November 1, 1962
- It's Loki's second appearance, and so we get to see more of his and Thor's heavenly home of Asgard. Though only a bit more, such as Odin in his throne room, sentencing Loki to stay within the confines of their realm forevermore. Loki disagrees, of course, and sneaks past the god Heimdall, dutifully guarding the span of Bifrost, the rainbow bridge that connects Asgard to Earth. (Hmmm - Heimdall wasn't there last time. Was he put into place only after Loki's last bit of mayhem? Or had Larry Lieber not yet come across him in his readings of the old mythology?)
Try explaining that on your official report!
- Once again, one of the most compelling things about this portrayal Loki is the creators' collective attempt to sell him as a convincingly mythic character, and not just another super-baddie. When Loki spies on Thor from Asgard, he burns some strange leaves and sap from a sacred tree; to sneak past Heimdall on the bridge, he turns into a small, thin snake; and in battle against Thor he turns a tree into a tiger and himself into a pigeon. What this makes us realize with alarm is just how poorly Loki has been written ever since - as someone largely interchangeable with any other random supervillain.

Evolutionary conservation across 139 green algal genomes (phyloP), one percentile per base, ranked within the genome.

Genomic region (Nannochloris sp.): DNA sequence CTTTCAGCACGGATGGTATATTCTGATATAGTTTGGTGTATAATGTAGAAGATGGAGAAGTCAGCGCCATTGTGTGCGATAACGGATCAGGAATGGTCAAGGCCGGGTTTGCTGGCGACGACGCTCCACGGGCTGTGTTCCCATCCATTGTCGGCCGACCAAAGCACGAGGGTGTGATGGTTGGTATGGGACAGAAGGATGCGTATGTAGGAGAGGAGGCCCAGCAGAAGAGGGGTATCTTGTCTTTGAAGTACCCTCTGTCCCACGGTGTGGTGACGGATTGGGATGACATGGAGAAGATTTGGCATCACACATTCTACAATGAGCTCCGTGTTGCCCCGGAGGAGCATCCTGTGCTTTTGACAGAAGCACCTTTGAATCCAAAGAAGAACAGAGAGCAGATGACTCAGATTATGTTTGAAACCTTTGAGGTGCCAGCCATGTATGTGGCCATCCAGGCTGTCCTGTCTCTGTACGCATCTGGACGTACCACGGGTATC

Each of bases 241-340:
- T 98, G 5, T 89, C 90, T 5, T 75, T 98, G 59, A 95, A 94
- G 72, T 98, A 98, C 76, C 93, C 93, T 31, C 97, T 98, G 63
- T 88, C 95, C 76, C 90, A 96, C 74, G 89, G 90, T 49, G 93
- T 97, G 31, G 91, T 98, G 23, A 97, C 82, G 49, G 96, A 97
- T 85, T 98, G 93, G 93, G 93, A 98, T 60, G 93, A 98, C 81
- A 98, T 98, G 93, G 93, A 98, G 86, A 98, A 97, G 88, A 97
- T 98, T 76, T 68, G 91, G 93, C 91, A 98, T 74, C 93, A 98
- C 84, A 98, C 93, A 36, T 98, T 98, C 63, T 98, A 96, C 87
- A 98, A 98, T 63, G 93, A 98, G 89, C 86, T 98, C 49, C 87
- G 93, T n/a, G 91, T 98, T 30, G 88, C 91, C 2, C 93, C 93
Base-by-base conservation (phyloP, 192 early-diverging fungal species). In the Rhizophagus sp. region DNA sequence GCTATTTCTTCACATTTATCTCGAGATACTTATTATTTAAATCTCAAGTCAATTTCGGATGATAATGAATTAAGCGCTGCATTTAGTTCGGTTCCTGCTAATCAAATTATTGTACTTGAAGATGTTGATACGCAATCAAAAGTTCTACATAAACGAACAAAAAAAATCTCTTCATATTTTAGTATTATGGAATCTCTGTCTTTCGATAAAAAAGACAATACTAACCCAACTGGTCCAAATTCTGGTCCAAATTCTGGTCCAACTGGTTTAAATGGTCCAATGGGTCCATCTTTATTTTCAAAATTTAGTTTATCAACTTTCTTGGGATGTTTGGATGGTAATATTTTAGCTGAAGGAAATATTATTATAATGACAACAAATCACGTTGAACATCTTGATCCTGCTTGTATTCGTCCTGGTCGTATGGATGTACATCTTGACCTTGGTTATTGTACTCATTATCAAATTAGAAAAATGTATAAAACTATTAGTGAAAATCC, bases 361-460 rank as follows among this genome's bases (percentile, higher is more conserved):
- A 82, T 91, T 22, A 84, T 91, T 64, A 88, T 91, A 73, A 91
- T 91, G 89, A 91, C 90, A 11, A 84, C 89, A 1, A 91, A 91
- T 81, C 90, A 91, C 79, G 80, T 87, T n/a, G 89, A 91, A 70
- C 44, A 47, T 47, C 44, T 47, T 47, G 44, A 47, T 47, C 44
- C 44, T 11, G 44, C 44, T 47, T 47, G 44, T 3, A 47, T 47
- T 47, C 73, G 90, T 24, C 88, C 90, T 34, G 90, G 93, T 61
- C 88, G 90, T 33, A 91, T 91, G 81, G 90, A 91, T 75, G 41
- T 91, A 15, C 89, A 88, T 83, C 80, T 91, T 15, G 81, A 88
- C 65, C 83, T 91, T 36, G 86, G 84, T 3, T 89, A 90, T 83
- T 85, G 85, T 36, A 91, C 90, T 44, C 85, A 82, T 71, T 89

Bizarrely, Thor saved the negative people by causing his hammer to emit a stream of anti-matter.
Somehow, I doubt this power was ever seen again...
- In a neat coincidence, Loki's first appearance and his return here both give Jack Kirby an opportunity to experiment with the form a bit. In this instance, Loki transforms various cityfolk into blanks, while the first time around he turned passersby into negatives. Either of these are a far cry from Jack's later forays into trippy photo collage, but already he's showing an interest in, and willingness to experiment with, the very form itself.
Candy Town, USA. What a tasty place to live!